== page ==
On October 10, 2012 NYU Washington, DC hosted the biggest celebration in D.C. commemorating the first-ever International Day of the Girl! FAIR Girls, along with its community partners Covenant House, Sasha Bruce Youthwork, Washington Area Women's Foundation and DC Children and Youth Investment Trust Corporation held the official proclamation ceremony and reception at the Constance Milstein and Family Global Academic Center. The official proclamation, drafted with input from FAIR Girls' teen advisors, was signed by Councilmember Yvette Alexander to officially recognize the Day of the Girl in the Nation's capital. We also heard from Tyra, a 19 year old participant of JewelGirls, FAIR Girls' economic empowerment program, and Victoria Pannell, a 13 year old actress and girls' rights activist. The inspiring evening showcased special performances from youth performing arts groups in the DC Metro Area and celebrated girls' achievements, talents, and voices in the community. All participating organizations presented literature and information about their programs and FAIR Girls' handcrafted jewelry made by D.C. girls and survivors of trafficking was sold at the closing reception.
6:00: Doors open
6:15: Proclamation ceremony with teen advisers and community partners
6:30: Georgetown Visitation Dance Ensemble (modern)
6:50: Remarks by Tyra, 19 year old FAIR Girls participant
6:55: "Summertime" song by Julia Dennis, 15 yr old singer and Girl Scout
7:05: Remarks by Victoria Pannell, 13 year old actress and girls' rights activist
7:10: Georgetown Visitation Dance Ensemble (hip hop)
7:20: Remarks by FAIR Girls
7:25: "Balm of Gilead" song by Julia Dennis, 15 yr old singer and Girl Scout
7:30: CityDance (modern)
7:35: Light reception/DJ Beauty & the Beatz (11 yr old DJ)
WHEREAS, equality and universal access to education and opportunity for every girl and boy are among the United Nations Millennium Development Goals supported by 189 countries including the United States; and,
WHEREAS, the United Nations established October 11 as the annual International Day of the Girl Child supported and co-sponsored by the United States and 97 other countries; and
WHEREAS, The “Day of the Girl” campaign calls on communities across the globe to recognize that girls worldwide face many injustices such as discrimination, gender stereotypes, sexual abuse, child marriage, labor and sex trafficking, and lack of educational and economic opportunities; and empowers girls to fight for their rights; and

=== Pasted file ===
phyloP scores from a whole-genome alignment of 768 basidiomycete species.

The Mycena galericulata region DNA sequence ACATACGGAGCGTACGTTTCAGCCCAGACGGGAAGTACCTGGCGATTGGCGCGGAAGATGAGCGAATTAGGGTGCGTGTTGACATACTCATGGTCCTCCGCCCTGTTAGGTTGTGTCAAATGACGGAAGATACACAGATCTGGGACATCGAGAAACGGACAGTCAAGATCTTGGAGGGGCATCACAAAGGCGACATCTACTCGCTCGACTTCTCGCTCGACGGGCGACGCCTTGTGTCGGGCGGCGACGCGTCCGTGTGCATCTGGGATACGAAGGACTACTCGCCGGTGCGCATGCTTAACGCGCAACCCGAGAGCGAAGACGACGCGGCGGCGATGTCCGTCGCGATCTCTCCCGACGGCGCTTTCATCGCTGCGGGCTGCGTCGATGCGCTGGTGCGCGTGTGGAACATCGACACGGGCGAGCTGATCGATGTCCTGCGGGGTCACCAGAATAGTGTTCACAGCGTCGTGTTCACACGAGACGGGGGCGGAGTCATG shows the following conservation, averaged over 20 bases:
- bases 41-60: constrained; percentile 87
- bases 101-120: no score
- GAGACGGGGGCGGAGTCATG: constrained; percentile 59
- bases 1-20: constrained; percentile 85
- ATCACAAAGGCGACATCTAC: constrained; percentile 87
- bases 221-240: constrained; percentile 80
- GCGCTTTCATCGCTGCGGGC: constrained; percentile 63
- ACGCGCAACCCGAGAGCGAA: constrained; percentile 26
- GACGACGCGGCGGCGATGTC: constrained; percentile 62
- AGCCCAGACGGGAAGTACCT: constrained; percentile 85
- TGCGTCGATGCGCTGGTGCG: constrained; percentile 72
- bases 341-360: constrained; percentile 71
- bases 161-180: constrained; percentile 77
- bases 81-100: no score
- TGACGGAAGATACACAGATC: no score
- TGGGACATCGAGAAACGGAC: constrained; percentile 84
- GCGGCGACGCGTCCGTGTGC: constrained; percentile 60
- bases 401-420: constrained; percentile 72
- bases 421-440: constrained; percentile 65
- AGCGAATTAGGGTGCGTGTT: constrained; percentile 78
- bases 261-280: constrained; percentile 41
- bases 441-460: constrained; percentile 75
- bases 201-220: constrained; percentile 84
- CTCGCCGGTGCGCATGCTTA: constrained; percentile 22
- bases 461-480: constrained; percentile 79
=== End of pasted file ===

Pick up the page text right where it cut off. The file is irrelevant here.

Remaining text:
WHEREAS, the District of Columbia, as the epicenter of the nation, should continue to explore gender empowerment issues such as improving services for all girls, especially girl survivors of abuse, trafficking, and discrimination, by advancing equal educational and financial literacy programs for D.C. girls of all ages, fostering economic opportunities, increasing safe housing for homeless, exploited and otherwise at-risk girls, and swiftly prosecuting those who commercially exploit and abuse children by joining FAIR Girls, Covenant House, Sasha Bruce Youthworks, Washington Area Women's Foundation, and other local organizations to speak out against gender-based injustices, celebrating all girls’ potential, and encouraging all girls to pursue their dreams.
NOW, THEREFORE I, Councilman Jack Evans, do hereby proclaim October 11, 2012 as the Day of the Girl in the District of Columbia, and do commend this observance to all of our citizens.
FAIR Girls prevents the exploitation of girls worldwide with empowerment and education. Through prevention education, crisis response, long-term care, and survivor inclusive advocacy, FAIR Girls creates opportunities for girls to become confident, happy, healthy young women. Founded in 2003, FAIR Girls was created to empower girls in the U.S. and around the world who have been forgotten, exploited or otherwise are at-risk of not reaching their potential. FAIR stands for Free, Aware, Inspired, Restored – this is exactly what we hope the girls we work with will become. FAIR Girls currently operates programs in Bosnia, Serbia, Russia, Uganda, and the United States. The FAIR Girls home office in Washington, D.C. works to prevent the exploitation of all girls, with a special emphasis on girls who have experienced homelessness, life inside the foster care system, sexual abuse, and trafficking.